> > Outer core.
The localised repairs are visible on the outer casing of the Bent. Indicating that localised repairs were carried out in ancient times.
> So, repairs to make good the exterior surface are
> not on the surface? Are you sure you meant to say
There is no extant original outer surface on G1, I would have thought you'd have noticed this.
There are ancient localised repairs on the exterior surface of the Bent.
> Unlike in the case of the Bent Pyramid, where they
There is an extant original outer surface on the Bent, complete with ancient localised repairs.
I used the ruinous condition of the summit of G2 to demonstrate cracks and fissures between casing blocks.
I used the repairs to the Bent to demonstrate that ancient pyramid casing repairs had been carried out.
I did not claim that identical repair methods were used on all three structures. There's no evidence of identical repair methods, due to the lack of a G1 casing.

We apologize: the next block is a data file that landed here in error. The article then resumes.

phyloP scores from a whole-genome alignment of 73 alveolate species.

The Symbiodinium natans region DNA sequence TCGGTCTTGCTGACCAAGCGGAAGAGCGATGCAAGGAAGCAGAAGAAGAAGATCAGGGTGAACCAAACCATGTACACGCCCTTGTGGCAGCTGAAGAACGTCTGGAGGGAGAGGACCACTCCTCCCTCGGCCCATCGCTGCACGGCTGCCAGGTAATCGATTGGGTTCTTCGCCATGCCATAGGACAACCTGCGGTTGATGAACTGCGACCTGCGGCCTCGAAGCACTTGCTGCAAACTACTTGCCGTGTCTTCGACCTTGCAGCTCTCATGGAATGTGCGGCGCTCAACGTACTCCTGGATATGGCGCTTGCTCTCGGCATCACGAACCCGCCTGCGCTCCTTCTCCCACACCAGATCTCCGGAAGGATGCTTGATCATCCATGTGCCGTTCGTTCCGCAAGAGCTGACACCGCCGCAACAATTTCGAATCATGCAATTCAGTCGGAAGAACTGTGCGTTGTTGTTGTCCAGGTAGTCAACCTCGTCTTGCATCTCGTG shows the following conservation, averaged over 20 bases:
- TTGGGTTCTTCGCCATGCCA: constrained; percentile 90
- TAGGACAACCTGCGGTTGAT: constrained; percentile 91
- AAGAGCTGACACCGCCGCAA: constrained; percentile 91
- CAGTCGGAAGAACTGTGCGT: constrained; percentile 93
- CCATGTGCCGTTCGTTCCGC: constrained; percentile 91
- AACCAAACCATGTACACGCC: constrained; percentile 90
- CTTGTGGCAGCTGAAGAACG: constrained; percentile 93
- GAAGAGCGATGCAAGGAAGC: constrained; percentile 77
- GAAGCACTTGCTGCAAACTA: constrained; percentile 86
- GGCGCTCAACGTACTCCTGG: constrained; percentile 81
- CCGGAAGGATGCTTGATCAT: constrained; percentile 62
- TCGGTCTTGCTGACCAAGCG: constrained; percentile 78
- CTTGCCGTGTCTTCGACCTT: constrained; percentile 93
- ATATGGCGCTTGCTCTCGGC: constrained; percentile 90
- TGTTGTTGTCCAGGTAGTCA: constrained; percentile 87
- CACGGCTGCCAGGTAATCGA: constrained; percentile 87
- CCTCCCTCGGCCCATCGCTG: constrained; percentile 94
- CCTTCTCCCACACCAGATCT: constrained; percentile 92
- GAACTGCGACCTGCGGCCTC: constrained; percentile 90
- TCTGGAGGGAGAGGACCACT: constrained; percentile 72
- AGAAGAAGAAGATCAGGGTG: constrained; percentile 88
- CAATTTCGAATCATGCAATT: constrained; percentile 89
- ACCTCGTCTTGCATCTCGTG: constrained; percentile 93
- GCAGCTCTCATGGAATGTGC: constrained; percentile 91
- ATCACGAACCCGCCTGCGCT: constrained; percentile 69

> > Or another possibility..
> > G2 did not require repair at that time.
> But Jon, why would it not?
You tell me. Make another assumption.
Are you saying that
> this pyramid is much younger than Khufu’s? How
> many eras of pyramid building are you positing?
No, I'm not saying that as there is no evidence at present to date the construction of either G1 or G2 or the chronological order in which they were constructed.
> Khafre’s is nearly as big as Khufu’s and would
> have presented much the same problems to its
> builders. Economy would suggest that it belongs
> to much the same era—and so, at any given time,
> was just as old and eroded as Khufu’s.
There is no evidence to date either G1 or G2 or the chronological order in which they were constructed.
I'm not saying anything about G2 at present . You are as per usual jumping to unfounded conclusions, making assumptions and deflecting.
> > Or another.
> > Different repair strategy.
> Like replacing the casing entirely?
What??? I seriously doubt that a casing could be replaced.